Non-Identical Twins: Part 2. Lima Bean Souffle (1917).
Updated: Aug 9, 2020
Cheap and simple to make, in addition to being nutritionally beneficial, Lima Bean Souffle is a tried and true standard which can be relied upon to both satisfy and nourish.
The lima bean (Phaseolus lunatus), also known as butter bean, sieva bean, double, Carolina, Rangoon or Burma bean, is an ancient crop originating in South America. Lima beans can be found in dishes right across Meso- and South America and archeological artifacts show Peruvian cultivation in the Andes goes back eight thousand years. In North America, Native Americans also cropped lima beans in the southern climes, and by the 16th century, Spanish Conquistador, Hernán Cortés (1485 -1547) had introduced them to the imperial court of Charles V (1500-1558), Holy Roman Emperor. From there, judia de Lima (Spanish), fagiuolo di Lima (Italian), haricots de Lima (French) and Lima bohne (German), slowly integrated into Continental diets.
Relatively easy to grow and rich in vitamins, minerals and fibre, they also established as an economical domestic garden crop in the United States of America during the late 18th / early 19th century, and for home cooks a bean that could not only be eaten fresh when harvested, but store-dried, proved most advantageous - providing winter sustenance when few vegetables were available. In fact, lima bean stew, or beef and lima bean casserole continue to be hearty wintertide meals today.
Lima Bean Souffle was a relatively well known and economical presentation during the Edwardian era, and as food shortages began to impact upon civilian kitchens during World War I (1914-1918), it became an even more important dish in the arsenal of wartime homemakers, newly affected by meat rationing. The recipe below comes from North America, and was published in 1917, one month after the United States joined Allied forces in the war against Germany.
Whilst Americans weren't confronting the same dire food shortages as their allies closer to Europe, the war forced consumption changes upon the public, and in August 1917, The Food and Fuel Control Act (Lever Act) was passed to promote food security. As a consequence, citizen patriots were urged to adopt meatless and wheatless dining, twice a week, in order to conserve food, and dishes like Lima Bean Souffle became familiar menu additions at this time. With a cooking time of only 30 minutes, this golden souffle remained popular throughout the 1920s, the Great Depression, and once again emerged as a popular meatless dish during World War II.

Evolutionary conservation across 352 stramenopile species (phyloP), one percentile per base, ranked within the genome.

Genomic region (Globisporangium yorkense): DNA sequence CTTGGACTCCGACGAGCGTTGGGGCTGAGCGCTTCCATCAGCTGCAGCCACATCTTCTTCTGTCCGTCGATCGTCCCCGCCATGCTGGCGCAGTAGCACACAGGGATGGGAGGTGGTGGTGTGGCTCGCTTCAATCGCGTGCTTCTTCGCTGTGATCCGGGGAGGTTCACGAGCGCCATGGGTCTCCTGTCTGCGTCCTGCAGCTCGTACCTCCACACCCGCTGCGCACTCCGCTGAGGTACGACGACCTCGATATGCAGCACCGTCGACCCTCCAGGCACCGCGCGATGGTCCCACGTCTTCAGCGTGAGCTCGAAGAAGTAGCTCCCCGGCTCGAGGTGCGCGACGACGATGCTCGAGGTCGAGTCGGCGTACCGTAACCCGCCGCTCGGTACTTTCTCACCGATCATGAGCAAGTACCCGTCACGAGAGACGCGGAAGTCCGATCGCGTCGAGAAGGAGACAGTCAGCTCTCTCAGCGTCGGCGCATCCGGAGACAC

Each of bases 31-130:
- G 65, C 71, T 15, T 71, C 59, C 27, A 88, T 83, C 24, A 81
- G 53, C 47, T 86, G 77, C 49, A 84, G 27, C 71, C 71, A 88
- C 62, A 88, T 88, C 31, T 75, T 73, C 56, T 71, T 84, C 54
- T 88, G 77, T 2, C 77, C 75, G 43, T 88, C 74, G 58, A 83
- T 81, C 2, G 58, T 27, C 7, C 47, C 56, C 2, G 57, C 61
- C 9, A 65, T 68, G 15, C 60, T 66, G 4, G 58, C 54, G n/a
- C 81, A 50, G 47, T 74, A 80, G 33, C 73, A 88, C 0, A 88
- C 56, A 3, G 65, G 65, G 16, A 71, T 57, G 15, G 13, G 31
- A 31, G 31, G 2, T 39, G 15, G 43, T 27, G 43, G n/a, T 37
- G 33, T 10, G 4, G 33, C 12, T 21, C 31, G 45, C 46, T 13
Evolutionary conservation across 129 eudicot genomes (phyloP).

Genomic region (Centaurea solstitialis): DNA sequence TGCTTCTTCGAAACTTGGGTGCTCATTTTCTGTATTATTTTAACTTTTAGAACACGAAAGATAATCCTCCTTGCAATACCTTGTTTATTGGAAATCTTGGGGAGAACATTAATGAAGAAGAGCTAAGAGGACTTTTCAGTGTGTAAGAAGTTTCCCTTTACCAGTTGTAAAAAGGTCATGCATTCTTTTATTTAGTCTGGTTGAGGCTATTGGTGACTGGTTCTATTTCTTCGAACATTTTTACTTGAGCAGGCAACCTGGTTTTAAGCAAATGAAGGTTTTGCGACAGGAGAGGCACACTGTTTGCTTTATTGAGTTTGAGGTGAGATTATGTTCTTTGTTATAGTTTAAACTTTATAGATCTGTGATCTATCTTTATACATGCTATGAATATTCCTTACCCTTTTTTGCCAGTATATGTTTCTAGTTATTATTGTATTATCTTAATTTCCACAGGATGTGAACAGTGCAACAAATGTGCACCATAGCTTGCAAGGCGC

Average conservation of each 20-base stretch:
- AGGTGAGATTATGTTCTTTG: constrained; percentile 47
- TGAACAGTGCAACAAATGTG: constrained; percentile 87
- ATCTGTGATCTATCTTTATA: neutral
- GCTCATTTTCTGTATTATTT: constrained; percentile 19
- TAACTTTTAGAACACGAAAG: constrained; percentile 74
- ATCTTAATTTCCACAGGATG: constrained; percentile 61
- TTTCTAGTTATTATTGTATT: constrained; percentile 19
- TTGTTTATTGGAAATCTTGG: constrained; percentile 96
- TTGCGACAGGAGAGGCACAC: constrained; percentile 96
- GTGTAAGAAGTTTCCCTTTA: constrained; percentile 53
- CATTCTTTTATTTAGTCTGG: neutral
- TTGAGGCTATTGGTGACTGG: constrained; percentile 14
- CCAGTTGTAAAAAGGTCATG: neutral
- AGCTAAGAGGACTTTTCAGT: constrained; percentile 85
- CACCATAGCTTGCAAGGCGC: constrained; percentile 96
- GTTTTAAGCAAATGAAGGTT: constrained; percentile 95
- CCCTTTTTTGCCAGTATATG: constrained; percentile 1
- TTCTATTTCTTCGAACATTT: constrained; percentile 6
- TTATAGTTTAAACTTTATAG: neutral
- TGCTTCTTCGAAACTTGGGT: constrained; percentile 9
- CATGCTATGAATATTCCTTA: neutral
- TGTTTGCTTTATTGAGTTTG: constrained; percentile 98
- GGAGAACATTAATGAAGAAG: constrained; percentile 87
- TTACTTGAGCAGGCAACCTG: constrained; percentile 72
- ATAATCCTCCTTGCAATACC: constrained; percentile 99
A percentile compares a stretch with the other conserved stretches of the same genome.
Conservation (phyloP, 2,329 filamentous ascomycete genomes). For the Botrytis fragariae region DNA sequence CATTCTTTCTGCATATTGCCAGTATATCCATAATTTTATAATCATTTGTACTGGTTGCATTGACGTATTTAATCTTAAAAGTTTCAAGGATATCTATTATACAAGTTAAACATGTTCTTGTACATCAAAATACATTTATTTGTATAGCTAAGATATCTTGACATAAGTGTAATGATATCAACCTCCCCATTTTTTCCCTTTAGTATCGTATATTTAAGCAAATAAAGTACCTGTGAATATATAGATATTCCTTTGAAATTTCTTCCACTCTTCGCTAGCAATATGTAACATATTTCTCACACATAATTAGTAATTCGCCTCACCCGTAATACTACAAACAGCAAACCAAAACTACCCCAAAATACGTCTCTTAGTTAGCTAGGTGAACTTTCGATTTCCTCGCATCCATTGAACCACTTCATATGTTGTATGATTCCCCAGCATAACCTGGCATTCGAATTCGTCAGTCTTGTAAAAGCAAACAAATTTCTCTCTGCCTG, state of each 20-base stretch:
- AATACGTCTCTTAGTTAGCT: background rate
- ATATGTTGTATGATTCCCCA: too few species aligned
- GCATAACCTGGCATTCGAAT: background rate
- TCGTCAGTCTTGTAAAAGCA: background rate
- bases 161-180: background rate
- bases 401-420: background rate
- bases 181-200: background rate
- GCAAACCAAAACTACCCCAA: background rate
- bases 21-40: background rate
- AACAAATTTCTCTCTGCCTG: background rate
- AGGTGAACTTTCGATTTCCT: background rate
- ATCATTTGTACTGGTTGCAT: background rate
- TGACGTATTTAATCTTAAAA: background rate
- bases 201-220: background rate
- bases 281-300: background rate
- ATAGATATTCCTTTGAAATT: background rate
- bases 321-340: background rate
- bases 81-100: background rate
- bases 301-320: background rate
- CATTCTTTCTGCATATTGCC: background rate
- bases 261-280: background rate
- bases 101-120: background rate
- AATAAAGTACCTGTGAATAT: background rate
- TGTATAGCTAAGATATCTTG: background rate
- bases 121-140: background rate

Easy and economical, Lima Bean Souffle has proven itself to not only be a satisfying and reliable recipe in lean times, but also a tasty one, with a light and airy disposition that sets it apart from much heavier bean-inclusive stews of the past. Though plain in nature, its impact can easily be enhanced with piquant sides and garnishes. In the spirit of its forebears, I've purposefully made this version vegetarian, but meat-lovers could easily pair it with bold garnishes of pan-fried onion and bacon for extra oomph.
Lima Bean Souffle
1 cup bean mash
½ a cup of milk
3 eggs, separated
½ teaspoonful of salt
½ teaspoonful of paprika
Pinch of black pepper
Garnish with slithers of red pepper, spring onion and parsley, or other favourites.
1. Preheat oven to 180°C / 356°F and butter a baking dish or tin well.
2.. Open can of lima beans and drain, reserving the bean brine as an egg white substitute for other dishes or desserts.
3. Mash, puree or blitz lima beans to a smooth paste.
4. In a saucepan, combine milk and bean pap and slowly bring to a simmer.
5. Separate egg yolks from white. Place egg yolks into a heatproof bowl and whisk well. When saucepan contents reach boiling point, remove from heat immediately. Beat into yolk mixture until smooth and light.
6. Add salt, paprika and black pepper, then set aside to cool a little.
7. Whisk egg whites until stiff and gently fold into the lima bean mixture.
8. Pour mixture into buttered dish and bake for roughly 30 minutes, until puffed and golden brown.
9. If baked in a form or tin, allow to a few minutes before unmoulding directly onto a platter or wire rack, and serve immediately, garnished with preferred sides and greens.
Do not be tempted to open the oven door with this souffle, it may sink!
Baking in a buttered dish which can be brought straight to the table is an ideal solution for fuss-free entertaining.
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